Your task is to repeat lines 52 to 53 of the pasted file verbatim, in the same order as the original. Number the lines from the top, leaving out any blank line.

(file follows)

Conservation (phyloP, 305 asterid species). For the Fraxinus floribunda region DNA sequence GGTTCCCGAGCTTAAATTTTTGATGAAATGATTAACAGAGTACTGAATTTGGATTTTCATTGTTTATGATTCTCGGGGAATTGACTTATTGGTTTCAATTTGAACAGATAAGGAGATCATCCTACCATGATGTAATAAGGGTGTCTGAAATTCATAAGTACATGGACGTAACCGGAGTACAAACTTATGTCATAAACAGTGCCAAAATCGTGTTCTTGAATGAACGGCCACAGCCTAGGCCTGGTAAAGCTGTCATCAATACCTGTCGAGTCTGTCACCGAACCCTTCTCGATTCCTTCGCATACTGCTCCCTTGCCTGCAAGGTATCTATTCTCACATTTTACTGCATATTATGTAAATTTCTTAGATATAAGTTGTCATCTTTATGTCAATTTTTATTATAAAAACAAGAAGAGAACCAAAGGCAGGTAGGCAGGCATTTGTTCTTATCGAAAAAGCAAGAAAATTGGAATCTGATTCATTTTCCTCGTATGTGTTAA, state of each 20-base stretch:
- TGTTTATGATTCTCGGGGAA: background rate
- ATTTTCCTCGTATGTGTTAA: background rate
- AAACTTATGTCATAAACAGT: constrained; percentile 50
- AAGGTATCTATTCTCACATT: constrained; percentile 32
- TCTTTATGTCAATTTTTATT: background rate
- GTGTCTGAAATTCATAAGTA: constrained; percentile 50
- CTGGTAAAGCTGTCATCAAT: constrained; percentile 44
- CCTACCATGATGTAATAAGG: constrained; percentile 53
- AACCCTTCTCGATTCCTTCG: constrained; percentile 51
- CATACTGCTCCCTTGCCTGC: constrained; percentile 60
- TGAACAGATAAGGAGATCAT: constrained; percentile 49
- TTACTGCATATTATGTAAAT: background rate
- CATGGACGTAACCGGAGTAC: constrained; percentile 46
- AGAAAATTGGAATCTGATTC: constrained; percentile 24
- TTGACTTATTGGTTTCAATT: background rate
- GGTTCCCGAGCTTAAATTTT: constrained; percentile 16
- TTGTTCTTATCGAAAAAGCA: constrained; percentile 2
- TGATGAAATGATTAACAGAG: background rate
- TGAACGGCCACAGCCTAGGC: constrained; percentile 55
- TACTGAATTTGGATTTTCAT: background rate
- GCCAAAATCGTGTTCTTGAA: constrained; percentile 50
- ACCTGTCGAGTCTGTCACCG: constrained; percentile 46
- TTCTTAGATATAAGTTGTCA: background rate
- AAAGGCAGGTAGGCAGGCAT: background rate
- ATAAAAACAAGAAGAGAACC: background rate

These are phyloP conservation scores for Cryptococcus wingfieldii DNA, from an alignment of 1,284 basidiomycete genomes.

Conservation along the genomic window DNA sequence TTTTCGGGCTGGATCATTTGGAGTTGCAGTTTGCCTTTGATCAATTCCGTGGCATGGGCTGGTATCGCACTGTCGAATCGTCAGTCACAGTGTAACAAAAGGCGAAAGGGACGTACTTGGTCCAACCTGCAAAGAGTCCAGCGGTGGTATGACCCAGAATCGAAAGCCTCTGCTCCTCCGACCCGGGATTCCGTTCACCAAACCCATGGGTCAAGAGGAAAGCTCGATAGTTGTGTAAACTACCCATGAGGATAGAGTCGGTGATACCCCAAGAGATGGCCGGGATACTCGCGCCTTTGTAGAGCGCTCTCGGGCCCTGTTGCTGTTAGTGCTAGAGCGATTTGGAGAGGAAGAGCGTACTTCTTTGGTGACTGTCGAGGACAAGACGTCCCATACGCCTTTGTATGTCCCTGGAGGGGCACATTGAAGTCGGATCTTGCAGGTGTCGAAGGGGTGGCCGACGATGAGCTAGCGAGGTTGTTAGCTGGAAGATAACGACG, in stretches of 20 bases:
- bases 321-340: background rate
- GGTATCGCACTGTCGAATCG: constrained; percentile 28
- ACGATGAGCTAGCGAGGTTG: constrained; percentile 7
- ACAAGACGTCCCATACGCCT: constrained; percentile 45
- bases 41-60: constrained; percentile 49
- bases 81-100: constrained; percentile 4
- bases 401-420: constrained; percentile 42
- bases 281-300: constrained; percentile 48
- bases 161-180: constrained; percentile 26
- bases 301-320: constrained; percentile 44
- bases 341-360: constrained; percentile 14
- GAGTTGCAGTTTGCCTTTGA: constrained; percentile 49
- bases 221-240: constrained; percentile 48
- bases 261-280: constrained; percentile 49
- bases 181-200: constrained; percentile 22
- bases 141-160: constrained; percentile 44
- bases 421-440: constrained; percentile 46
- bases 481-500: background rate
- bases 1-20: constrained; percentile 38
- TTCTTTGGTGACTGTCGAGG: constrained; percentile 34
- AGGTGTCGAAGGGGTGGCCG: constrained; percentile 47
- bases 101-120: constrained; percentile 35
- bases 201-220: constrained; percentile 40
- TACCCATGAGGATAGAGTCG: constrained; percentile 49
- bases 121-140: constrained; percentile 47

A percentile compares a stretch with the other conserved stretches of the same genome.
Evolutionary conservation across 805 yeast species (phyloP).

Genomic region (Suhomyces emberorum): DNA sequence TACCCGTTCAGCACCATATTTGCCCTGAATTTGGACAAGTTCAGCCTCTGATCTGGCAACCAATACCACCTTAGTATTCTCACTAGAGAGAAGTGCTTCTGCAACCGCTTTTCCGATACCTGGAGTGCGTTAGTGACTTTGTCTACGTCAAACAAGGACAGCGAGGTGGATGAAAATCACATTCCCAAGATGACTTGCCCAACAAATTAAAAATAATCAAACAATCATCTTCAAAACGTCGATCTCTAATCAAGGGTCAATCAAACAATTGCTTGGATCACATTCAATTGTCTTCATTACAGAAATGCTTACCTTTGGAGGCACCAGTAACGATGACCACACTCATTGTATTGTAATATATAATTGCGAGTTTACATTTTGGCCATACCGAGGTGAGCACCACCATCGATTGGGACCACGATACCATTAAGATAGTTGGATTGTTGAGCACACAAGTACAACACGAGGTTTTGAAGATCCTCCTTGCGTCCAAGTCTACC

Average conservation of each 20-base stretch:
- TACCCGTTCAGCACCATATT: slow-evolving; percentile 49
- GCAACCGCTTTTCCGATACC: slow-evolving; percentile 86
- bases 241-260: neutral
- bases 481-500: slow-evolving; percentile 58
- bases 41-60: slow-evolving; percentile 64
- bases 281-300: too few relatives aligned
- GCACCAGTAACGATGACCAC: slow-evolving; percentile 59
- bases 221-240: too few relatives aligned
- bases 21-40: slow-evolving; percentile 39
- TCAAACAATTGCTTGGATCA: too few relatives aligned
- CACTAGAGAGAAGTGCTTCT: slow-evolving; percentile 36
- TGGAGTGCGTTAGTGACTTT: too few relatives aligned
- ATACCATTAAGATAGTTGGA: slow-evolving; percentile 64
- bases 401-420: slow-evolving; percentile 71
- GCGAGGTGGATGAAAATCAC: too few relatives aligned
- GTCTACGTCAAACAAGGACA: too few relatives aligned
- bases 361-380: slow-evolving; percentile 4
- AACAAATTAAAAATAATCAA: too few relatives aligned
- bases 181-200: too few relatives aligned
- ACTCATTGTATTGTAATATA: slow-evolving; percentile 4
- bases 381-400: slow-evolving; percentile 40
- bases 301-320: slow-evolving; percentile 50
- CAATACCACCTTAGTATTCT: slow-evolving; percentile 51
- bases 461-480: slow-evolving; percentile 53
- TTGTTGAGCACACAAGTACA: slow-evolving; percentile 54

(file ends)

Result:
- TACCCATGAGGATAGAGTCG: constrained; percentile 49
- bases 121-140: constrained; percentile 47